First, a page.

Title

Not as simple as it seems: Front foot contact kinetics, muscle function and ball release speed in cricket pace bowlers

Document Type

Journal Article

Publication Title

Journal of Sports Sciences

Publisher

Taylor & Francis

School

Centre for Exercise and Sports Science Research / School of Medical and Health Sciences

RAS ID

35931

Funders

Edith Cowan University Australian Postgraduate Award Scholarship

Comments

Callaghan, S. J., Govus, A. D., Lockie, R. G., Middleton, K. J., & Nimphius, S. (2021). Not as simple as it seems: Front foot contact kinetics, muscle function and ball release speed in cricket pace bowlers. Journal of Sports Sciences, 39(16), 1807-1815. https://doi.org/10.1080/02640414.2021.1898192

Abstract

This study investigated the relationship between front foot contact (FFC) ground reaction forces (GRF) during the delivery stride, lower-limb strength, eccentric dexterity and power, and ball release speed (BRS) among pace bowlers. Thirteen high-level male pace bowlers performed double and single leg drop landings; isometric mid-thigh pull; countermovement jump; and pace bowling (two-over bowling spell measuring BRS and FFC GRF). The relationship between assessed variables and BRS was determined via frequentist and Bayesian multiple linear regression. The model including peak braking force was the most probable given the data (Bayes Factor=1.713) but provided only weak evidence in comparison to the null model. The results of frequentist and Bayesian modelling were comparable with peak braking force explaining 23.3% of the variance in BRS (F =4.64, P=0.054). Results indicate pace bowlers with greater peak braking GRF during FFC generally elicit higher BRS. However, the weak relationship between peak braking force and BRS, and the lack of a linear relationship between BRS and other variables, highlights the complexities and inter-individual variability inherent to pace bowling at a high-level. A more individual-focused analysis revealed varied strategies within pace bowlers to deliver the outcome (e.g., BRS) and should be considered in future study designs. (1, 11)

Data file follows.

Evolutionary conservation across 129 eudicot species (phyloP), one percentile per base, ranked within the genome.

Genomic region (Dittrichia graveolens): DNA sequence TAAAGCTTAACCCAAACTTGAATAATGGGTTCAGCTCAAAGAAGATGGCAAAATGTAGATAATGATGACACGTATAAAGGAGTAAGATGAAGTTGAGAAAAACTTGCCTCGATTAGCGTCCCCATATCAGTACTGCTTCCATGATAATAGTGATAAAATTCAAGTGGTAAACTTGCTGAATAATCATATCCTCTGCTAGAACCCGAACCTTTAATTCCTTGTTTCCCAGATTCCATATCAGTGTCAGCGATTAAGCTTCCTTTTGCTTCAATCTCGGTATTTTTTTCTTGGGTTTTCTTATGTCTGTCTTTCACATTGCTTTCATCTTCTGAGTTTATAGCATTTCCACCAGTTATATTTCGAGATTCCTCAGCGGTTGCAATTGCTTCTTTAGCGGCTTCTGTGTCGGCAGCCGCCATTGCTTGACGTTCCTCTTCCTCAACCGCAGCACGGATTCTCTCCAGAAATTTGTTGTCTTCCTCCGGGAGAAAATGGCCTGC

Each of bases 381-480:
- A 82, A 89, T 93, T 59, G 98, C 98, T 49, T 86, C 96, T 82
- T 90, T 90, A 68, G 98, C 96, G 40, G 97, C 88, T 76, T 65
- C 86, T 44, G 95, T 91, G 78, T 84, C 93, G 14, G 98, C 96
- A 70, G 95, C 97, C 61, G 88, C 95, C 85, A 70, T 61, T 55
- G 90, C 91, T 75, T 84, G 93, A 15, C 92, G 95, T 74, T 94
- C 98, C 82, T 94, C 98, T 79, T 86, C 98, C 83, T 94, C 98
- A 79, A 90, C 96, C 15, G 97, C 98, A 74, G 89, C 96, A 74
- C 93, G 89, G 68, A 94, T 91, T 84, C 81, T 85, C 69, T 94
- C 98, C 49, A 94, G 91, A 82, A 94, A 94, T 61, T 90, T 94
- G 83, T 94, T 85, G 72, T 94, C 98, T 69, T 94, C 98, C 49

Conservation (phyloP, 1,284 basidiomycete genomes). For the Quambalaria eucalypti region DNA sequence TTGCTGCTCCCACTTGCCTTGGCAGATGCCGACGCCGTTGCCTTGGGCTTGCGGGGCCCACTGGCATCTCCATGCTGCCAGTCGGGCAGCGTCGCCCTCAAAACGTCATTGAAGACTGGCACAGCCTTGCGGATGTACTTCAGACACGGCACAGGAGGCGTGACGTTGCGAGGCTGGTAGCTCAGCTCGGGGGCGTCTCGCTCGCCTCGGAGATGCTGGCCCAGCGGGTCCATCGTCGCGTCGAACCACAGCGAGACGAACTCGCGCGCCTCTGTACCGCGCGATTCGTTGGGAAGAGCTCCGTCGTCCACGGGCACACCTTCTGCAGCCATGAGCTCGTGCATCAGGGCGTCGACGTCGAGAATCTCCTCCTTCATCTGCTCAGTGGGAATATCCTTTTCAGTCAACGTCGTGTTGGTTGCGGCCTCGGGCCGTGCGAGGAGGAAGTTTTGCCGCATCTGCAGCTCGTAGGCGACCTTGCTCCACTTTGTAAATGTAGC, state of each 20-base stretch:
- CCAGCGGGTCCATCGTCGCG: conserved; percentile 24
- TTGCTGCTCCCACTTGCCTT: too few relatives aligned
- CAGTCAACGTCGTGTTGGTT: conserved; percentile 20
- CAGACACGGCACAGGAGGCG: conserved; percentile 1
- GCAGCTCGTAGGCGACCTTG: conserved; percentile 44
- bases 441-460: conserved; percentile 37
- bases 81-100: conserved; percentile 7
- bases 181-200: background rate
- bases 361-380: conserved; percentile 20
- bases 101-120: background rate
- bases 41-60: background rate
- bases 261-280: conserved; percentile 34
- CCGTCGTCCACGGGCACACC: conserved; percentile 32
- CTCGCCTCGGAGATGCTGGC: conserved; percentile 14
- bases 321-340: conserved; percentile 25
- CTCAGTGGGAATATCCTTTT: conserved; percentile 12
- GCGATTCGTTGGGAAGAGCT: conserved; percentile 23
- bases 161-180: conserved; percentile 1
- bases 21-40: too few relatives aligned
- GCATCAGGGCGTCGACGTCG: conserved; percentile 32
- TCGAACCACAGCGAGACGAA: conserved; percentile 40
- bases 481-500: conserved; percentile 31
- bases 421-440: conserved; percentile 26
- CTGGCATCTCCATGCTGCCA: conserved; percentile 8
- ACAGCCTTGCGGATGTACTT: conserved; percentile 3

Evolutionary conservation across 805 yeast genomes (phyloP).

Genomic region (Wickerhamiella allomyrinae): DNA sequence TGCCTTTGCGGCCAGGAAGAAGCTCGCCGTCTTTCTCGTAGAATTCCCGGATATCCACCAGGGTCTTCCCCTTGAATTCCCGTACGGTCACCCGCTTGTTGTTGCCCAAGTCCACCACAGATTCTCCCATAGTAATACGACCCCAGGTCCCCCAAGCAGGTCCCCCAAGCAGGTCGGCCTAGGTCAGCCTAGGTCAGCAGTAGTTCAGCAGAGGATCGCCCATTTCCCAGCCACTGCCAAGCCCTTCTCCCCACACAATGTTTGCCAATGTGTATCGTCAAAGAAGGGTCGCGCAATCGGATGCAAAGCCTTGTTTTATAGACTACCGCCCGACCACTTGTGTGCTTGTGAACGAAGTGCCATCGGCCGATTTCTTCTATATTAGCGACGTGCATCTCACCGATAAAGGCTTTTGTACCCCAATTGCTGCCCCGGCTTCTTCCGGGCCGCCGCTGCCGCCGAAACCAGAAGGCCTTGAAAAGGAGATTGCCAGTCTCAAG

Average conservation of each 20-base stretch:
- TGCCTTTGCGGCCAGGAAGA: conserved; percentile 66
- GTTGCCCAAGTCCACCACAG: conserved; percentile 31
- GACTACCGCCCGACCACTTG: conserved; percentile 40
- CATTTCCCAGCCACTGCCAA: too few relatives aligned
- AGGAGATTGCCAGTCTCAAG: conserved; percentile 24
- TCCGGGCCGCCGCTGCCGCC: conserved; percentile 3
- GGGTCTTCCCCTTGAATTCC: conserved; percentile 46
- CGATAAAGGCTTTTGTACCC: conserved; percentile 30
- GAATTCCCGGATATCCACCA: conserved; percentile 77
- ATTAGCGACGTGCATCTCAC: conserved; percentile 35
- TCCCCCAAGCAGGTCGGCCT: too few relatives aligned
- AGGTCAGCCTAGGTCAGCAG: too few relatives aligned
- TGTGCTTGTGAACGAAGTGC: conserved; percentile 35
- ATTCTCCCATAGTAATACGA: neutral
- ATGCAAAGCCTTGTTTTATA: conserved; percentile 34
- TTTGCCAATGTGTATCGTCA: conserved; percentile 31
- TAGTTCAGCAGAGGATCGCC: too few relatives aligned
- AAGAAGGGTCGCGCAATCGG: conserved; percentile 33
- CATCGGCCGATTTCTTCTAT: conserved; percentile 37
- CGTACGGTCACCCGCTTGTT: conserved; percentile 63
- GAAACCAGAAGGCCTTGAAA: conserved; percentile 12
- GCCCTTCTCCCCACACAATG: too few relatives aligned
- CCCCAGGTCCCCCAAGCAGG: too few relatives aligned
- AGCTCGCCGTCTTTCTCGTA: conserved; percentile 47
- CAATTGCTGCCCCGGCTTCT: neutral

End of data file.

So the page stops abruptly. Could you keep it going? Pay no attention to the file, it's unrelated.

DOI

10.1080/02640414.2021.1898192

Access Rights

subscription content

Research Themes

Society and Culture

Priority Areas

Human movement and performance

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